Global economies are in the verge of another major downturn
The current scenario of global economy looks quite grim. Emerging markets’ currencies are in a free-fall. The last global recession was almost a decade ago and market experts are anticipating the next to begin in another year or two.
Forecasting a recession is a difficult task just like trying to accurately pin where the market would end by certain time.. Economists are good at explaining what happened after an event has occurred but not in predicting future with precision any better than the weatherman or by a coin-toss.
Many experts are seeing storm clouds in the horizon of U.S economy which otherwise looks clear and sunny. By different measures, U.S. economy looks in great shape since great recession of 2007-2009. Still, strong economic indicators do not guarantee a sustained future growth. For an example, the retail sales are at record high, so do the consumer confidence index; however, it was also at high just before two previous recessions.
In the U.S., unemployment ratio hit 18 years low (3.8%) in May, 2018. The average wage growth is expected to reach 3% by the end of the year along with robust economic growth. In spite of all that a major section of economists are foreseeing a slump in late 2019 or in early 2020.
Rationale behind a market downturn
The reason behind this apprehension is things seem to be going so well in U.S. economy. The later stage of an economic cycle is most vulnerable to popping of a market bubble.
In a recent Forbes article, it was clearly called out that a dangerous corporate bubble is under formation in the corporate bond market. This bubble is pushing the stock market in the new highs. It is putting U.S. stock market and economy under risk.
According to author the root cause of this bubble is low rate of interest in almost all sectors. This has been the trend of Federal Reserve’s since early 1980s. It got amplified after great recession of 2007-2009 to infuse liquidity. In order to rejuvenate global market, fed reserves pumped liquidity in the global financial system and market through several iterations of quantitative easing programs.
The quantitative easing created new money worth $3.5 trillion and caused stocks and bond to surge. After the great recession, the ultra-low corporate bond yields persuaded U.S. public corporations to borrow heavily. Now, the corporate debt stands at over 2.8 trillion which is 40% more than in 2008.
The U.S. corporate outstanding debt has increased over 45% of the country’s GDP. The situation is worse than the dotcom bubble and U.S. housing and credit bubble.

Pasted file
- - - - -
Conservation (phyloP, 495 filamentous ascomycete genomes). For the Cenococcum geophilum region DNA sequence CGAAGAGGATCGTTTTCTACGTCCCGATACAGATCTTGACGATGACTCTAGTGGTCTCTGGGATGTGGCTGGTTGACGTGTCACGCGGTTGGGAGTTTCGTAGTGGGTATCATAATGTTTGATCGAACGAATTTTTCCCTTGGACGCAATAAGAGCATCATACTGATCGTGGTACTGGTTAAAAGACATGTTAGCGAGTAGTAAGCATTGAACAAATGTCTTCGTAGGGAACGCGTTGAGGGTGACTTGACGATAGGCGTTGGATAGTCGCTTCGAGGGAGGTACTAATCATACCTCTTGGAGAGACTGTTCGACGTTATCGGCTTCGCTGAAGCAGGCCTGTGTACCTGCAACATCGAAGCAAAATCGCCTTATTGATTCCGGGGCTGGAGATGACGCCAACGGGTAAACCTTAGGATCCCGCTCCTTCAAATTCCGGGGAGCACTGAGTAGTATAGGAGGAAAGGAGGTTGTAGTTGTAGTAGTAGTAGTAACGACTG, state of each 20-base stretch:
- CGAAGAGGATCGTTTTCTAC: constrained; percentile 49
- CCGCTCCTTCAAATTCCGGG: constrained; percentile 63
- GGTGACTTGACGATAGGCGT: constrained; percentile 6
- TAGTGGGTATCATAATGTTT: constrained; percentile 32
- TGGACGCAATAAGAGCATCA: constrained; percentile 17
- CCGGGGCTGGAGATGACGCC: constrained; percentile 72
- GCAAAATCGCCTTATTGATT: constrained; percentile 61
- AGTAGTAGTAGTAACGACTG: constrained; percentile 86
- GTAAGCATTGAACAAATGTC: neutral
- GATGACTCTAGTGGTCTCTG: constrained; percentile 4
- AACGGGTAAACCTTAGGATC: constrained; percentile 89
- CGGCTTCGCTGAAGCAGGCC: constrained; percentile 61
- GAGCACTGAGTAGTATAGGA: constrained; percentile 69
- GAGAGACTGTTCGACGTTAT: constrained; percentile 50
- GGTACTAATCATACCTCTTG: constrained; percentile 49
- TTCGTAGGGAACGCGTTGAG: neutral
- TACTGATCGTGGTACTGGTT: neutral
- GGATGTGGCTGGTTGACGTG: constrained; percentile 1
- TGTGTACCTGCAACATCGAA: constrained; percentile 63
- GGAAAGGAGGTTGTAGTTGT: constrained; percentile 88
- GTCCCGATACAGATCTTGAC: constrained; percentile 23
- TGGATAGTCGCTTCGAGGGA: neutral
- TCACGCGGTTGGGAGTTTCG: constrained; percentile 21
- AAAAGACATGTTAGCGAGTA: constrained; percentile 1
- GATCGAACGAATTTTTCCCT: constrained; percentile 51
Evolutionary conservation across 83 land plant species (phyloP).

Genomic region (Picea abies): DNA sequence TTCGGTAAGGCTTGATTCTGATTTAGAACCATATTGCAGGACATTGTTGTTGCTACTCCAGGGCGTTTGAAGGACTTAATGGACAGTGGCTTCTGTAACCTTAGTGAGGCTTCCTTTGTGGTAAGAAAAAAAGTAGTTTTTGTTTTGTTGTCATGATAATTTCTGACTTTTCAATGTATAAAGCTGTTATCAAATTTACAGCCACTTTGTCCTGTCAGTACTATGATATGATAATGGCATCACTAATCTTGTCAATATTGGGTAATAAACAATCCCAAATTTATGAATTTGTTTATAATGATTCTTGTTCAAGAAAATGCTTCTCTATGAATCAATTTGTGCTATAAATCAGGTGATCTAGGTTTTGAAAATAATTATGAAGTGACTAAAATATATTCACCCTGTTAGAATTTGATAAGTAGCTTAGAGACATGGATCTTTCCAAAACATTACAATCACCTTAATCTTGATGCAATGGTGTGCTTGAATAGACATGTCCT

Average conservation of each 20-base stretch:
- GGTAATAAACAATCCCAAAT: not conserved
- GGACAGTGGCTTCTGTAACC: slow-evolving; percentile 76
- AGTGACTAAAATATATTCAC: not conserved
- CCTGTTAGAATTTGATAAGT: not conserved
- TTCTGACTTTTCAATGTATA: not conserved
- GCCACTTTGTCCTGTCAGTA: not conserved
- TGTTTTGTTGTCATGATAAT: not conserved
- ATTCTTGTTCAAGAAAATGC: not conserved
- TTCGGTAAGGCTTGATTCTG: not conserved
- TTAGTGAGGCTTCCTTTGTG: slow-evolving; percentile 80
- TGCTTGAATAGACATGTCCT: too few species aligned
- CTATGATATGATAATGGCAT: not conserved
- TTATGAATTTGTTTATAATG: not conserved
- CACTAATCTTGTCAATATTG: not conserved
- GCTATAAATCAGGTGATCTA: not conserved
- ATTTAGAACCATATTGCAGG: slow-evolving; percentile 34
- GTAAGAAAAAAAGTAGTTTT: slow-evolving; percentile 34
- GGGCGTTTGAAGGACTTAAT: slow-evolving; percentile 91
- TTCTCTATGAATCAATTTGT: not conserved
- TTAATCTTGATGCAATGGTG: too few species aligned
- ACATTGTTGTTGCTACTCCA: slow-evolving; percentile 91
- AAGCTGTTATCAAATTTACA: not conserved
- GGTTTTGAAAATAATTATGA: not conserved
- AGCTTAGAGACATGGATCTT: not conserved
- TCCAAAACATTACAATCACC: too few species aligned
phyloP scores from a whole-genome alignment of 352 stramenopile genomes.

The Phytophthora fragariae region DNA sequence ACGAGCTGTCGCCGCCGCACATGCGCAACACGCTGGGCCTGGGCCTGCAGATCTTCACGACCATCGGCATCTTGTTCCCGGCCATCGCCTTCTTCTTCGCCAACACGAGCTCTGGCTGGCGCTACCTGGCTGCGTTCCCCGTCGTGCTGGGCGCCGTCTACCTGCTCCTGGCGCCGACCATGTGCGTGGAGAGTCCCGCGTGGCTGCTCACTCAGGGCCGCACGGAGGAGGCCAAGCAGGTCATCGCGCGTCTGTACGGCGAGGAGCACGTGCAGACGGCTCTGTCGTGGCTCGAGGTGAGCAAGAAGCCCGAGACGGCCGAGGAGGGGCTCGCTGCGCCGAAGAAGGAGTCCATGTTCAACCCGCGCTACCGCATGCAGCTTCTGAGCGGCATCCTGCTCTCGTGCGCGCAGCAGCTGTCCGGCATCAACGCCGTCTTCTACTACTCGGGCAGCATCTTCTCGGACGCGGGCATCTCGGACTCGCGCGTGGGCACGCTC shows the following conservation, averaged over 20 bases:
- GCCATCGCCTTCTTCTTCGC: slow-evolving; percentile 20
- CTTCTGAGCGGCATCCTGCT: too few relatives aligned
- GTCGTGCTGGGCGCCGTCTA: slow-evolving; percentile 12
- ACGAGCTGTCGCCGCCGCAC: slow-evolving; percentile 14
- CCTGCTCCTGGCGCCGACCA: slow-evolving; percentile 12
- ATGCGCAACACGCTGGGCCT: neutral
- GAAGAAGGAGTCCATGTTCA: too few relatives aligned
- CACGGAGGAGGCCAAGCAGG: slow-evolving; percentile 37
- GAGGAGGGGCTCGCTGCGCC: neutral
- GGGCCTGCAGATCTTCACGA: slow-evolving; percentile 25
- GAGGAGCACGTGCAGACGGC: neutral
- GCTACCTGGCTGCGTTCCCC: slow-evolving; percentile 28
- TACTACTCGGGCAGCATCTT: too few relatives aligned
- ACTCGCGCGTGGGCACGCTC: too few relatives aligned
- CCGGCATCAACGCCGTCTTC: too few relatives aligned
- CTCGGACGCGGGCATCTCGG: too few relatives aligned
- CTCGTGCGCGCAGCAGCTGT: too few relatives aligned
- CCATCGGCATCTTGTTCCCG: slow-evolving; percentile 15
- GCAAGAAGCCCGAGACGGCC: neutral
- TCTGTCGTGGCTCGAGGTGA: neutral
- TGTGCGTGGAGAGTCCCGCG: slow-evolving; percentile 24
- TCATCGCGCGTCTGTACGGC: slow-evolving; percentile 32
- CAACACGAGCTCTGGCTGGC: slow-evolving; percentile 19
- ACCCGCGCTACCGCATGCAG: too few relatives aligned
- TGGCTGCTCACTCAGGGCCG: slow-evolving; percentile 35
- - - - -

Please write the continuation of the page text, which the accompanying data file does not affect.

Other Cues Behind Possible Downturn
- Political ineffectiveness is putting great impact on the global economy. Politics of populism (both left and right wing) is holding back governments in taking bold steps to avert economic downturn.
- Dependence on international trade is making companies vulnerable to cross-border issues or shock of bottlenecks. Companies are more dependent on overseas market conditions instead of domestic market. Shock to the global supply chain even affects domestic sales.
- U.S. economy is short of ammunition to fight back due to high corporate debt and budget deficit.
- Higher energy prices could be another contribution toward the anticipated global crisis. Reduced oil production of OPEC countries and Russia is taking toll on rising energy demand of the world.
- Tariff war between U.S. and China has far and wide unintended consequences on the world economy, especially the emerging markets. Experts fear that trade war would near a downturn of U.S. economy unless they negotiate and arrive at a common ground soon.
Fragile Emerging Market Economy
The emerging markets are going through a tough time. The combined blow of tariff war, rising dollar and crude oil price is weakening economy of different emerging markets.
After Turkey, Indonesia, Argentina and peripheral Europe, markets analysts are closely watching rest of the emerging markets to identify the next economy to go down. . These countries that have experienced economic turmoil are reeling under massive current account deficit and rising external (Dollar denominated) debt.
India is also witnessing all time low in the USD exchange rate. At this point India is growing sustainably due to tough steps taken in a proactive manner. Demonetization and measures to broaden the tax-base are all steps in the right direction. Indian banks now have huge buffer to combat any systemic shocks otherwise the situation could have been similar to Turkey, Indonesia or Brazil.
The next country to fall probably is South Africa. The local currency Rand has already lost more than 25% against USD since March of this year.
Celebrated economist Raghuram Rajan says that U.S. and China must sit together to negotiate trade terms. Otherwise the rippling effect of tariff war would play vital role in nearing next global recession.
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